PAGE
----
One of France’s most prominent weathermen said Wednesday that he was told by his state broadcaster employer not to return to work after publishing a book in which he accused scientists of misleading the world over the threat of climate change.
Philippe Verdier, head of the weather service at state broadcaster France Télévisions, has not appeared on screen since Monday amid a growing furore over his book “Climate Investigation”, published earlier this month.
His employer has said Verdier was “on leave” without divulging further information. But the weatherman has disputed this, saying France Télévisions sent him a letter “asking me not to come in”.
"This has to do with my book,” he told France’s RTL radio station. "It is France Télévisions’ decision; I'm not on leave.”
“I am being punished for exercising my freedom of expression,” he added.
In his book, Verdier – a household name in France for his daily weather reports on the France 2 channel – accuses state-funded climate change scientists of having been “manipulated” and “politicised”, even accusing the Intergovernmental Panel on Climate Change (IPCC) of publishing deliberately misleading data.
He also argues that there are “a great many positive consequences to global warming”, such as lower consumption of fuel used for heating and fewer cold-related deaths in winter.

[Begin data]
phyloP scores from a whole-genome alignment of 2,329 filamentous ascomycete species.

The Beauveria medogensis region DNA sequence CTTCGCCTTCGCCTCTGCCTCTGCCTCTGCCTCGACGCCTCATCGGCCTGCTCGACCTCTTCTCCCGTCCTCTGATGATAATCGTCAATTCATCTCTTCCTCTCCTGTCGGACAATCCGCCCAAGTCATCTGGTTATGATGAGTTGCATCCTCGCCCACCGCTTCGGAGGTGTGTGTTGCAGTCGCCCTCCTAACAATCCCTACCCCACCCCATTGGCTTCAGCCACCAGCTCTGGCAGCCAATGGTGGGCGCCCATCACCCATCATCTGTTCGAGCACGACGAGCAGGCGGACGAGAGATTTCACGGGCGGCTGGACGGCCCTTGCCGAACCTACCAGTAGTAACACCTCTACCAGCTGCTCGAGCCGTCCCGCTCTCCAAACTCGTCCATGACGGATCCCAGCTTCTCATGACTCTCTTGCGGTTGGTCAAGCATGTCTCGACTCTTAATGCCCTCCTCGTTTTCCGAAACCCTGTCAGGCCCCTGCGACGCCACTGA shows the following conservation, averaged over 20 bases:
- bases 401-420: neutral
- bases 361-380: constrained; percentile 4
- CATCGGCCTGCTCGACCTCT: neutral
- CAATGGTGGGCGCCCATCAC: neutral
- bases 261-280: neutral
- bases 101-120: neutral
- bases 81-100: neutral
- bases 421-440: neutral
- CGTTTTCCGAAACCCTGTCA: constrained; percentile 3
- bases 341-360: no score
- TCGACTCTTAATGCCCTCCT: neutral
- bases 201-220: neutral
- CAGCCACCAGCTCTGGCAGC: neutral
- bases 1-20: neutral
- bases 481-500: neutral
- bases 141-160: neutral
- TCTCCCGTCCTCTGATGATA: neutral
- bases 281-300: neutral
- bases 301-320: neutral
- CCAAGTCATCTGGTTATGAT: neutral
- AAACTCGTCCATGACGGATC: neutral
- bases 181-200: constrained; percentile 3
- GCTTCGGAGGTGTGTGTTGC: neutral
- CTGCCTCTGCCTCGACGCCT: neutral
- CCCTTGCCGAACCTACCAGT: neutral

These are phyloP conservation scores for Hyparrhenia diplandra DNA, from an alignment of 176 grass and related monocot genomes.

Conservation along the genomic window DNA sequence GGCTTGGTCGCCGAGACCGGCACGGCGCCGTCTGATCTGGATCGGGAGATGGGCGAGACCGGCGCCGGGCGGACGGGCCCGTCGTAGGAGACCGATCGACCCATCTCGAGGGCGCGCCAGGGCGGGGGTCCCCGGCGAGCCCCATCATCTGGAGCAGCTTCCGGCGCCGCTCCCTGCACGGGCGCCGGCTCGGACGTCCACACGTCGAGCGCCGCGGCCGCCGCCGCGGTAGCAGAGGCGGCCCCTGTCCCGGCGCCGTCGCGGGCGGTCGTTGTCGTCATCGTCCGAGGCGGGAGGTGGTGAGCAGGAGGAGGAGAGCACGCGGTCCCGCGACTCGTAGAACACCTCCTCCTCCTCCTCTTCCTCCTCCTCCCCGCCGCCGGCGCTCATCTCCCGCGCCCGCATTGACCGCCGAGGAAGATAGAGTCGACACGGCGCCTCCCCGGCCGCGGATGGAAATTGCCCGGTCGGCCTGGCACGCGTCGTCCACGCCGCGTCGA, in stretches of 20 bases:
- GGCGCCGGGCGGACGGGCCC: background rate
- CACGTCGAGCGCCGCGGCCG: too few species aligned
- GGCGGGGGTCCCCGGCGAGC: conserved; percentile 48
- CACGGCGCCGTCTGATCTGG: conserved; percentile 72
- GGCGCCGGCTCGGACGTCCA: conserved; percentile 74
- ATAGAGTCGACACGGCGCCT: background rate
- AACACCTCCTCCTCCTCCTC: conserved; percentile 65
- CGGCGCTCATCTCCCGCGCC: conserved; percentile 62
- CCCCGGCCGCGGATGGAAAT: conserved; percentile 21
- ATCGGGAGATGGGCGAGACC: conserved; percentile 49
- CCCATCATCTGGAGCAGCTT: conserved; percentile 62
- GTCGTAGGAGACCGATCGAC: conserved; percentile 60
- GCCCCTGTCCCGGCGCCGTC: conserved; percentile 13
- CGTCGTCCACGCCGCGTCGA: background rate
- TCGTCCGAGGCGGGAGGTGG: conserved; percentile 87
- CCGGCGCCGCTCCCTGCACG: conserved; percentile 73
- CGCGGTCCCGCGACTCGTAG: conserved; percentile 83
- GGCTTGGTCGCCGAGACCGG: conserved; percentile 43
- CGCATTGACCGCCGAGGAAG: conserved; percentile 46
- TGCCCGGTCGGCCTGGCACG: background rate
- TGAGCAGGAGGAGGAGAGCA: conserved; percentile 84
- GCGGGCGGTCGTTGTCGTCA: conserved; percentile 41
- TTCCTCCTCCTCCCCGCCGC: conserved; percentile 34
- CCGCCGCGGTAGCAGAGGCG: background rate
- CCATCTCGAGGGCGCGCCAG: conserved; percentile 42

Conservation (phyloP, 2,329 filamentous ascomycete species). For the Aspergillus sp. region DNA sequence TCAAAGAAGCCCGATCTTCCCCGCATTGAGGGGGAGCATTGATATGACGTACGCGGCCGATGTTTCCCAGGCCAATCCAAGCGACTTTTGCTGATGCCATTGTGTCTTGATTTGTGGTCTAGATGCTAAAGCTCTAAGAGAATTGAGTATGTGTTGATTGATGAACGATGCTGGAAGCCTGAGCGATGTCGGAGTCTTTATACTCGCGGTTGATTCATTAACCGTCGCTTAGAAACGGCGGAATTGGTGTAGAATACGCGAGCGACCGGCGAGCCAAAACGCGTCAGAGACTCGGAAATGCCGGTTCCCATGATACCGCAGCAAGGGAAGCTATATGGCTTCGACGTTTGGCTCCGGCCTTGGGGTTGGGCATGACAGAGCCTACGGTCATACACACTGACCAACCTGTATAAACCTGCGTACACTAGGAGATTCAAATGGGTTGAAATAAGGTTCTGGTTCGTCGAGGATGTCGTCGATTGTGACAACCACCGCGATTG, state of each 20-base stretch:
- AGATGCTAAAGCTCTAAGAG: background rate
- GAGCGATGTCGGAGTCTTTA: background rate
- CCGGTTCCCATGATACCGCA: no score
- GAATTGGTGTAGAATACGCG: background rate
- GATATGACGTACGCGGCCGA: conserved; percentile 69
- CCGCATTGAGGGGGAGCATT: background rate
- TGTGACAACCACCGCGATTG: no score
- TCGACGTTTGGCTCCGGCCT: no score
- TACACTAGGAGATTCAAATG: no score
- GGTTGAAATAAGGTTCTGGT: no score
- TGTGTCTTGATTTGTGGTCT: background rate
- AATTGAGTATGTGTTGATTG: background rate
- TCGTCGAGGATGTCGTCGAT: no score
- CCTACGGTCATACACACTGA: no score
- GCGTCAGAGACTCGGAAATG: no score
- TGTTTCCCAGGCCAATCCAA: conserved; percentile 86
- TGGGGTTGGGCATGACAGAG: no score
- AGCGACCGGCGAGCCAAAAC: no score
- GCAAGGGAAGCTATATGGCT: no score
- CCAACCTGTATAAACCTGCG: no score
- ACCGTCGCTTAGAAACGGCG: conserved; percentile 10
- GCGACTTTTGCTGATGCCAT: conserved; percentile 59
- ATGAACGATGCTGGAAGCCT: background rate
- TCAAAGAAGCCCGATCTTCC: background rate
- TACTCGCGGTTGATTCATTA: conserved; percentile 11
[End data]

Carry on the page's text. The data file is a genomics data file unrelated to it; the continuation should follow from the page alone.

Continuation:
Climate change ‘a global scandal’
“Every night I address five million French people to talk to you about the wind, the clouds and the sun,” Verdier, who denies being a climate change sceptic, said in a promotional video for the book.
“And yet there is something important, very important, that I haven’t been able to tell you, because it’s neither the time nor the place to do so," he said.
“We are being held hostage to a global scandal over climate change – a war machine whose aim is to keep us in fear."
Though Verdier concedes that global warming is a real phenomenon, he questions claims by climate scientists that temperatures will continue to rise if no action is taken.
“We are undoubtedly on a plateau in terms of warming and the cyclical variability of the climate doesn’t allow us to foresee if the natural rhythm will tomorrow lead us towards a fall, a stagnation or a rise (in temperature),” he writes in his book.
The controversy around Verdier’s claims has likely been heightened by their timing, coming just weeks before the start of a much-anticipated UN climate change summit, known as COP21, to be held in Paris at the end of November.
"I put myself in the path of COP21, which is a bulldozer, and this is the result,” Verdier told RTL.
He said he was inspired to write the book after France’s Foreign Minister Laurent Fabius met with TV meteorologists and asked them to highlight climate change issues in their broadcasts.
“I was horrified by this speech,” Verdier told French magazine Les Inrockuptibles earlier this month.
“It was at that moment that I realised that the walls between the media, scientists and politicians had broken down.”
Verdier said he did not know how long the suspension from France Télévisions would last, adding that he was “shocked” and “hurt” by the decision and was considering legal action.
Date created : 2015-10-15